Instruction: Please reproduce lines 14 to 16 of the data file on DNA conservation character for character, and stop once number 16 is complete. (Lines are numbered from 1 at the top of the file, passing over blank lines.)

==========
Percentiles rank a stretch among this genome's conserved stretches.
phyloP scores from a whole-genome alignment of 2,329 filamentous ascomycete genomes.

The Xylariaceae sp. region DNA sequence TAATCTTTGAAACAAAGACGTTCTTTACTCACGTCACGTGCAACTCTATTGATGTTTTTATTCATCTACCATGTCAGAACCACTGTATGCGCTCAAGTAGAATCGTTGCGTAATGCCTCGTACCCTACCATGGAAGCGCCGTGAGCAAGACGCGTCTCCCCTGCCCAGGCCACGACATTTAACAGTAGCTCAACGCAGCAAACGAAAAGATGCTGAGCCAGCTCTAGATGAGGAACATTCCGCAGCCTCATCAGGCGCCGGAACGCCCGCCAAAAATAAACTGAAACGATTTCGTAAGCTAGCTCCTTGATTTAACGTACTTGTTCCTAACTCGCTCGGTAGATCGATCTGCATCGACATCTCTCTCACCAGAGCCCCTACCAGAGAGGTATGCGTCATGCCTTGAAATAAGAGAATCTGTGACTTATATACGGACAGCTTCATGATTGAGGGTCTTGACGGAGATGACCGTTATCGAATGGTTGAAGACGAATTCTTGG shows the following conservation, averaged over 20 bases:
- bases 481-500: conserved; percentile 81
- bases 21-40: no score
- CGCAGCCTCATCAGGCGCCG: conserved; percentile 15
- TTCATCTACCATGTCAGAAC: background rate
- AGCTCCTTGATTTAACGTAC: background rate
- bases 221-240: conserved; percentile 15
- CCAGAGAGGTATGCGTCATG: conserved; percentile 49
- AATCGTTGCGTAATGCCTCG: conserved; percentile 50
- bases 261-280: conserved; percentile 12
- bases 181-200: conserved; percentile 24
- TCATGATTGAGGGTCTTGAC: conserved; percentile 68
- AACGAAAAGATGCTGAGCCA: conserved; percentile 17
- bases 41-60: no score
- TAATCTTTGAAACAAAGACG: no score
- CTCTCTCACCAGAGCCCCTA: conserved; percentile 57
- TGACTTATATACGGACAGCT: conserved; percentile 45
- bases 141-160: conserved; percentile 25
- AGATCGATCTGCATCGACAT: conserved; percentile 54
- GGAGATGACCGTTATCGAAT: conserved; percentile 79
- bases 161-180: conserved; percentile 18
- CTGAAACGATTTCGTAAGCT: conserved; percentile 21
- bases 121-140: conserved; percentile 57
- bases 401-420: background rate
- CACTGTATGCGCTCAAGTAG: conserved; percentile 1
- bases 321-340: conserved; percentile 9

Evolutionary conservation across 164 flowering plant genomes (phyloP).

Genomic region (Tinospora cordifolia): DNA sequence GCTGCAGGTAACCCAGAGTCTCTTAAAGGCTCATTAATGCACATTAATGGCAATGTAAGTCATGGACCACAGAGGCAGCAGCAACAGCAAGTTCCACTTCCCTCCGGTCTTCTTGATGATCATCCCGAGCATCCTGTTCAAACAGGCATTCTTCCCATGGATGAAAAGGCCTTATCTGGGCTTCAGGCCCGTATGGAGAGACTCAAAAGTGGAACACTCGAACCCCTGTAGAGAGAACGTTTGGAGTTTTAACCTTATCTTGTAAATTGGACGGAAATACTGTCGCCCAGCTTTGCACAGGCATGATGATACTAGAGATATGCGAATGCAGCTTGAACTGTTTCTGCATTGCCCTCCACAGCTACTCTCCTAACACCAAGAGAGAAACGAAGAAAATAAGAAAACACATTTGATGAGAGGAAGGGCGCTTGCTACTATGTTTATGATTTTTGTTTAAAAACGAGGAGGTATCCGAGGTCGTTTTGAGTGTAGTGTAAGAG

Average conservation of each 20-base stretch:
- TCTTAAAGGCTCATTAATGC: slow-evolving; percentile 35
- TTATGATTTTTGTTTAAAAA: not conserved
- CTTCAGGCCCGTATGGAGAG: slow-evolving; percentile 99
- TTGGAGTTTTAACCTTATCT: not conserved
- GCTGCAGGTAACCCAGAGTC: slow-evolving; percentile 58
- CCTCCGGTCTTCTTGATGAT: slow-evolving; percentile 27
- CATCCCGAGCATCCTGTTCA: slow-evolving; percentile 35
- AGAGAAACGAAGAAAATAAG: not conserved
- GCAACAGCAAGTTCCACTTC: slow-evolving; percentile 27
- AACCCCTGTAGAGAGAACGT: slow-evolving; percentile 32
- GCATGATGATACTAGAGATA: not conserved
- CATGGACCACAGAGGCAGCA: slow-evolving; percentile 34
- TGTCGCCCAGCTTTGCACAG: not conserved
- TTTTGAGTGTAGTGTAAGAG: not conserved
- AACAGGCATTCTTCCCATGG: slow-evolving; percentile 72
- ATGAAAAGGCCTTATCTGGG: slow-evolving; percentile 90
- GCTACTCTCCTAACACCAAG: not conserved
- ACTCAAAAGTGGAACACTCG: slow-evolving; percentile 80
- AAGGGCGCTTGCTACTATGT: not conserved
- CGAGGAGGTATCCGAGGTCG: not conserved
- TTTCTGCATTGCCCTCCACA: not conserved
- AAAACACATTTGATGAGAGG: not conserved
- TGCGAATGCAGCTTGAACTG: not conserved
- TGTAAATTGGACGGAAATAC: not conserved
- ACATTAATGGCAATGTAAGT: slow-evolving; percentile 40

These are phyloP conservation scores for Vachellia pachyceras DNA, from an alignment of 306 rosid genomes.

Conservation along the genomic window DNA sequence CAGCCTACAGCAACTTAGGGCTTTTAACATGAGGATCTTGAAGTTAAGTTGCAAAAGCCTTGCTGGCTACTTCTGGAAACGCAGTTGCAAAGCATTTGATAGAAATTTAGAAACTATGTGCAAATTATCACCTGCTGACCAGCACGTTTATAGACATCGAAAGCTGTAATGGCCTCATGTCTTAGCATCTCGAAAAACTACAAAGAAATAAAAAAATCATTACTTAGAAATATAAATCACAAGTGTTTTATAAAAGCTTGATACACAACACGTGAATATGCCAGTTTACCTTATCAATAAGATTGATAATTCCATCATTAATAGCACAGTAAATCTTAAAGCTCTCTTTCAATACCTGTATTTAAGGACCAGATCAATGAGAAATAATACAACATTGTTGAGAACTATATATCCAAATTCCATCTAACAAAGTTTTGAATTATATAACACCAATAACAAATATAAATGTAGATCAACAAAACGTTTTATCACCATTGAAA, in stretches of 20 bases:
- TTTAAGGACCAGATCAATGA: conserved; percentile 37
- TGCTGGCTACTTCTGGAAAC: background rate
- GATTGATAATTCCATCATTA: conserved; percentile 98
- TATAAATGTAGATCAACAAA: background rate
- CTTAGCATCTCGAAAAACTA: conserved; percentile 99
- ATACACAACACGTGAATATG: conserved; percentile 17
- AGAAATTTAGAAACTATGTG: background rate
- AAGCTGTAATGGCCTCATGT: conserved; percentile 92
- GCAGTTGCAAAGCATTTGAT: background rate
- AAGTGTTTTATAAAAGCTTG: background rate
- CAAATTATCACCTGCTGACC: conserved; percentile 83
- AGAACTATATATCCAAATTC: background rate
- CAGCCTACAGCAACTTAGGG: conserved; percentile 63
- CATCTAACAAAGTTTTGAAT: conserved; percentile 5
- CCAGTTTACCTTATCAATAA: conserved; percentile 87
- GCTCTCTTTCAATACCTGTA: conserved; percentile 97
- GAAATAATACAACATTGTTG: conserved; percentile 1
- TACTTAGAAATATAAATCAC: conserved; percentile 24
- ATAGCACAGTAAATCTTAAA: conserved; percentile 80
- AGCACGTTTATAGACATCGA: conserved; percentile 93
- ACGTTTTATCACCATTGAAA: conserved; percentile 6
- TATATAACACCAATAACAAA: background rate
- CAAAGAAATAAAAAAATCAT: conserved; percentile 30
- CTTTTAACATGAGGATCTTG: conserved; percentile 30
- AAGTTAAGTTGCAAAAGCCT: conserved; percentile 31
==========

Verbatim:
- TCATGATTGAGGGTCTTGAC: conserved; percentile 68
- AACGAAAAGATGCTGAGCCA: conserved; percentile 17
- bases 41-60: no score